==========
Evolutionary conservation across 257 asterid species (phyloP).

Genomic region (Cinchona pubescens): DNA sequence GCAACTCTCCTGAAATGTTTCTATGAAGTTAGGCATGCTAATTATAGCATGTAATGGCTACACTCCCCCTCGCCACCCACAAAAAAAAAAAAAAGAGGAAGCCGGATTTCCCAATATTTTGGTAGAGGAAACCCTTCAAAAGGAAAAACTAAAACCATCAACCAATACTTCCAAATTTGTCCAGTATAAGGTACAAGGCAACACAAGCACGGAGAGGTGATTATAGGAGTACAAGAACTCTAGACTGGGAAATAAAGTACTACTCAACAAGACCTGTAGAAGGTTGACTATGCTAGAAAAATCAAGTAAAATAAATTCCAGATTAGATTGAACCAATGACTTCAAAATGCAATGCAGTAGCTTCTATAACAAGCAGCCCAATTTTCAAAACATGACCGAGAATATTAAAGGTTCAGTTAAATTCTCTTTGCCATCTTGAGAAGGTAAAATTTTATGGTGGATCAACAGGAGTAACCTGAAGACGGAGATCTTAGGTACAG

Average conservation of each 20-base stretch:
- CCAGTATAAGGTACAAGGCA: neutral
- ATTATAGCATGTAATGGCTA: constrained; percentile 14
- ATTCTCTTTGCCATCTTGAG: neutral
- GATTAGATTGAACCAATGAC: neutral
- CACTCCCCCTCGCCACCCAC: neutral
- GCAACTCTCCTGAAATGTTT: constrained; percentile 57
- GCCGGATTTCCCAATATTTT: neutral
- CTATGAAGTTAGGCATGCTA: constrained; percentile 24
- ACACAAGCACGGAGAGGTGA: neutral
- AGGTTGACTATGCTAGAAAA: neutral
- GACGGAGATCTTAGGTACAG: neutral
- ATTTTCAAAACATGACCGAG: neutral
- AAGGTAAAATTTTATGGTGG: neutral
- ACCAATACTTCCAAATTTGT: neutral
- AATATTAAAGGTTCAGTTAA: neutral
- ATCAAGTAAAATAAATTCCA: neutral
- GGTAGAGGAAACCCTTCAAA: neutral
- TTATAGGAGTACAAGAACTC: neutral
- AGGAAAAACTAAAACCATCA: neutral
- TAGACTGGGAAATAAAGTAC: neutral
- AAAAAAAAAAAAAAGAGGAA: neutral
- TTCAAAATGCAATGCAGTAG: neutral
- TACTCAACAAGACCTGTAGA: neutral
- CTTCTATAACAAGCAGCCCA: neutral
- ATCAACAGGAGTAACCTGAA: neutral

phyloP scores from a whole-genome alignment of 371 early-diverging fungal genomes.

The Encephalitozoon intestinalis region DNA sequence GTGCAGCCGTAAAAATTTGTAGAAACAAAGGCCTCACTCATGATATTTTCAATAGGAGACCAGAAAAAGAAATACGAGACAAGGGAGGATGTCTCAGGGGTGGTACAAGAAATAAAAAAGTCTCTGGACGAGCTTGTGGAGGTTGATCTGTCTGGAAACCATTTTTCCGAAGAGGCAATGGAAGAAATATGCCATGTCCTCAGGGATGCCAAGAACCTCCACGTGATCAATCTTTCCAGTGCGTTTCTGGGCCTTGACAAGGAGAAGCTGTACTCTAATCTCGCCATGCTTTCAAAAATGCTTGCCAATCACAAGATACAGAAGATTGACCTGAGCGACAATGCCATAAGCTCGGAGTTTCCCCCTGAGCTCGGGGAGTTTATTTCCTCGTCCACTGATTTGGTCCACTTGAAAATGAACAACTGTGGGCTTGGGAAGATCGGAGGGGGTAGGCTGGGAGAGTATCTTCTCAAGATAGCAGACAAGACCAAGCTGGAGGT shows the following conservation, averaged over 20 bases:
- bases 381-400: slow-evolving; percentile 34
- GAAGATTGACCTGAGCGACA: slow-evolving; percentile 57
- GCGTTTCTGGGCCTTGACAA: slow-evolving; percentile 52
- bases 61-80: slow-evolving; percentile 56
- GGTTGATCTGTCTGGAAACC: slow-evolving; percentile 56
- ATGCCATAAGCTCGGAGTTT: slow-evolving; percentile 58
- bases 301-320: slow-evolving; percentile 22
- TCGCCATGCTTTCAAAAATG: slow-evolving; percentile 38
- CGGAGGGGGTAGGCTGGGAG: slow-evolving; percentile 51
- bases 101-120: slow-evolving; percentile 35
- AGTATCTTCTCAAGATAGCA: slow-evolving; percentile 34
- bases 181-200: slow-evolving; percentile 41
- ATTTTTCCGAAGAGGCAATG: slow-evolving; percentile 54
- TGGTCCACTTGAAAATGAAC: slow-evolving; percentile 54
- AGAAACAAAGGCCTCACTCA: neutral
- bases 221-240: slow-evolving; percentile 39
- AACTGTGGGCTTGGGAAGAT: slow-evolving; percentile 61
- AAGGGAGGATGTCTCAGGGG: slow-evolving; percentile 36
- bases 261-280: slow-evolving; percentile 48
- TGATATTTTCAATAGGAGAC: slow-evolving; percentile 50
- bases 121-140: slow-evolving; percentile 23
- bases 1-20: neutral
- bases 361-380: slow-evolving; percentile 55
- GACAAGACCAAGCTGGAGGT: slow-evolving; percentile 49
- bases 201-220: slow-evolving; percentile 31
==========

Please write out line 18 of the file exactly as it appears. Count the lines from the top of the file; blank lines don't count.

- AATATTAAAGGTTCAGTTAA: neutral